Conde Nast Digital StudioKemp Minifie, Gourmet Live
When you walk into a newsstand and feel assaulted by the big juicy burgers gracing the covers of practically every food magazine, you know Memorial Day and Father's Day are right around the corner. Burgers are so insanely popular these days that they could be topping Mom and apple pie as the iconic symbols of America.
But talking beef also brings up some unsavory topics, such as harmful pathogens possibly lurking in the meat. Too many magazines, websites, and books gloss over the topic. OK, so you may be tired of scare stories concerning the foods you love, but I don't know anyone who relishes a night spent hugging the toilet bowl or even worse, a hospital bed. So here's the beef on eight tips you need to know before you fire up your grill.
1. Use an Instant Read Thermometer
This Father's Day, treat Dad to a gift that keeps on giving: the instant read thermometer. It's the only way to tell if your burger has reached a safe temperature. Go for digital ones; they are best at getting reads in burgers and thinner pieces of meat. We recommend the thermistor style. You should also look for one that can be recalibrated.
Related: Don't Wash Chicken Before You Cook It--And 9 Other Surprising Tips
2. The Magic Number is 160 Degrees Fahrenheit.
That's the internal temperature your burgers have to reach in order to be food-safe. The days of medium-rare hamburger have been over since the 1993 discovery of a super-dangerous strain of E. coli. Especially if you are serving to anyone who is or might be pregnant, the elderly, or someone with a compromised immune system, it's essential that you cook your burgers properly--and that means until it registers 160 degrees on an instant read thermometer.
3. Cut and Peek Won't Cut It with Burgers
At 160 degrees, you might find a few burgers with perfect pink centers, but you're more likely to find them brown all the way through. But according to USDA research, one in four burgers turns brown before it reaches 160 degrees. The upshot is, you can't judge burger doneness by its color. Again, you need a thermometer.
4. Keep that Thermometer Clean
Picture this: You've just tested your burger and it isn't at 160 F. yet. Don't stick that same thermometer into your burger a few minutes later without cleaning it first; otherwise you're just dragging uncooked juices back into the burger. Keep a small container of hot soapy water and a clean towel near your grill station.
5. Tongs: Two Are Better Than One
Cross-contamination is something to watch out for with tongs as well. When you first place your burgers on the grill, your tongs are in contact with raw meat. That's fine while the meat is still cooking. But once the outside is pretty well cooked, you'll want to wash them off. Better yet, use a new pair of tongs. The same is true of platters. Don't put your cooked burger on the same tray you used to bring the raw ones out to the grill.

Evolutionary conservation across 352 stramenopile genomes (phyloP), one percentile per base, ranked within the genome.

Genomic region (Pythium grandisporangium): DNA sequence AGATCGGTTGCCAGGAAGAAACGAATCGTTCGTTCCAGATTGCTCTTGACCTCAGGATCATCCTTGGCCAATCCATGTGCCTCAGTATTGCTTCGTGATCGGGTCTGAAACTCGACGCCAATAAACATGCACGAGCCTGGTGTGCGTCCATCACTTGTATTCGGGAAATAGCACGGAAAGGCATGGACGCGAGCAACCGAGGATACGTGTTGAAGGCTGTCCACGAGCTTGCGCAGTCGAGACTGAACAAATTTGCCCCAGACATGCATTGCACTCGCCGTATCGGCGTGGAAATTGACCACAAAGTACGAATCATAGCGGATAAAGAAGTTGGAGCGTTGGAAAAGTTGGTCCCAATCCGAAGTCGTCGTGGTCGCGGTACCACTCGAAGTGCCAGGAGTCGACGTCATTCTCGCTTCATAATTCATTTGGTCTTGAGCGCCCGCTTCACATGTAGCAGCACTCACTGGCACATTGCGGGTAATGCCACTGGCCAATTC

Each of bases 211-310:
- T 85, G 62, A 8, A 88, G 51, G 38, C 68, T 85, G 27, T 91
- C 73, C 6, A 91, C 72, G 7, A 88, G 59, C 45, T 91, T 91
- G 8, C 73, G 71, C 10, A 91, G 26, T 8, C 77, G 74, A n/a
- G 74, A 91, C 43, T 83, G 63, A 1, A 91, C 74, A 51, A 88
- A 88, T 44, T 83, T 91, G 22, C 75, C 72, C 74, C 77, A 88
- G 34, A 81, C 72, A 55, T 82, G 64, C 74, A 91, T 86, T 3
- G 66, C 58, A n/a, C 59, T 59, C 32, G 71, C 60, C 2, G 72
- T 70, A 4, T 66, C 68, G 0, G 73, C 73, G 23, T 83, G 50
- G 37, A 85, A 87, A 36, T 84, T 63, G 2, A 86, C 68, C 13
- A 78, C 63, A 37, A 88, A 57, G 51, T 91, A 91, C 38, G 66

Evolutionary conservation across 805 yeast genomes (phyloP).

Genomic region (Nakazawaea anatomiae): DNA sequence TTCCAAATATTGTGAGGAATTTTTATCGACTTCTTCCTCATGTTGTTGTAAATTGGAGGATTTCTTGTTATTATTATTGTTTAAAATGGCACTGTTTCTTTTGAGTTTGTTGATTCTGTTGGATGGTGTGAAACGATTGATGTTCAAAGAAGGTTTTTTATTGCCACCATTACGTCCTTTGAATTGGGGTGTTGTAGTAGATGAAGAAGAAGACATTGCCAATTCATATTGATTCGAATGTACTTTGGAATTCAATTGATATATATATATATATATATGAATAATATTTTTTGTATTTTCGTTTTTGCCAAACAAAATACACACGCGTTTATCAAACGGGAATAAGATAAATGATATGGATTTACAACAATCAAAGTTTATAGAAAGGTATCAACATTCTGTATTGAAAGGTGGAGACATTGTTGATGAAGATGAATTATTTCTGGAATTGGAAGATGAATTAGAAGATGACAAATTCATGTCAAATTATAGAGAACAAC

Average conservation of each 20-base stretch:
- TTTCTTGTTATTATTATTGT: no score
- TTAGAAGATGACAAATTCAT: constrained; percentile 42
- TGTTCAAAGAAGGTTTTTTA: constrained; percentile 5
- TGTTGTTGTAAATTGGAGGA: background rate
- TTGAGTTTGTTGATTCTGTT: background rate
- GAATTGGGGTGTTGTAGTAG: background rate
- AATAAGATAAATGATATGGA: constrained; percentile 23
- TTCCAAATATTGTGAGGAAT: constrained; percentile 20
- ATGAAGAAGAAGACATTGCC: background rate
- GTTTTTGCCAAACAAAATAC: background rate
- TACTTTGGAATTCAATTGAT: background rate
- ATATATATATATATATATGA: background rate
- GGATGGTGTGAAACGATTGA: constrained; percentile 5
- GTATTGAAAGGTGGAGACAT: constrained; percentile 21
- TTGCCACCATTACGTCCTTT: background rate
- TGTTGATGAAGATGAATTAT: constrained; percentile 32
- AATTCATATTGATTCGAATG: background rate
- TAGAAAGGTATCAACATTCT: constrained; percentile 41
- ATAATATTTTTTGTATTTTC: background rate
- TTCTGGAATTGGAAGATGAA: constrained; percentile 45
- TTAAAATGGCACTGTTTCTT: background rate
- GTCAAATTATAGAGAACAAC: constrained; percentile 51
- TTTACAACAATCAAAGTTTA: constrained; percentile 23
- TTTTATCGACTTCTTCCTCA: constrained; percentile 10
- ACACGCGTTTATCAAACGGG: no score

See Also: The Secret Reason Fro Yo May Be Sabotaging Your Diet
6. When to Mop and When to Stop
If you want to flavor your burger with a barbecue sauce or other topping that's on the sweet side, then wait until the last few minutes of cooking before mopping it on. Why? If you put it on in the beginning, the sugar in the sauce will burn before the meat is cooked through.
If you plan on serving extra sauce on the table, keep it away from the mop sauce, in its own bowl, with a separate, clean spoon for serving.
If, however, you plan on basting your burger from the very beginning with a sauce or some spare marinade, then stop basting 3 to 4 minutes before the hamburger is done and make sure you turn the burger over at least once or twice to cook and destroy any bacteria that's either gotten on your mop brush or into your sauce/marinade when the burger was raw.
7. If Steaks Can Be Cooked Medium-Rare, Why Can't My Burger?
According to the Institute of Food Technologists, the bacteria on whole pieces of meat, such as steaks-those which have not been cut into, mechanically tenderized, or injected with anything- is on the outside surfaces. When you grill a steak you kill the bacteria on the outside. But if you take that same raw steak and grind it in a grinder, any harmful bacteria or pathogens get spread throughout the meat. If the grinder itself isn't clean, that's another source of potential trouble. That's why you need to cook your burger to 160° F.
8. DIY Grind It Yourself
There's a growing movement to grind your own meat for burgers. Many bloggers consider it a possible way to get to the medium-rare burger they crave. The thinking is: If they buy the meat from a rancher/farmer they trust and they know the small-scale processor, they feel the risks are reduced to a reasonable level. There are too many variables for the USDA to give their blessing. "E. coli can be anywhere," said Diane Van, Manager of the USDA Meat and Poultry Hotline. It's up to you to figure out what risks you are willing to take.
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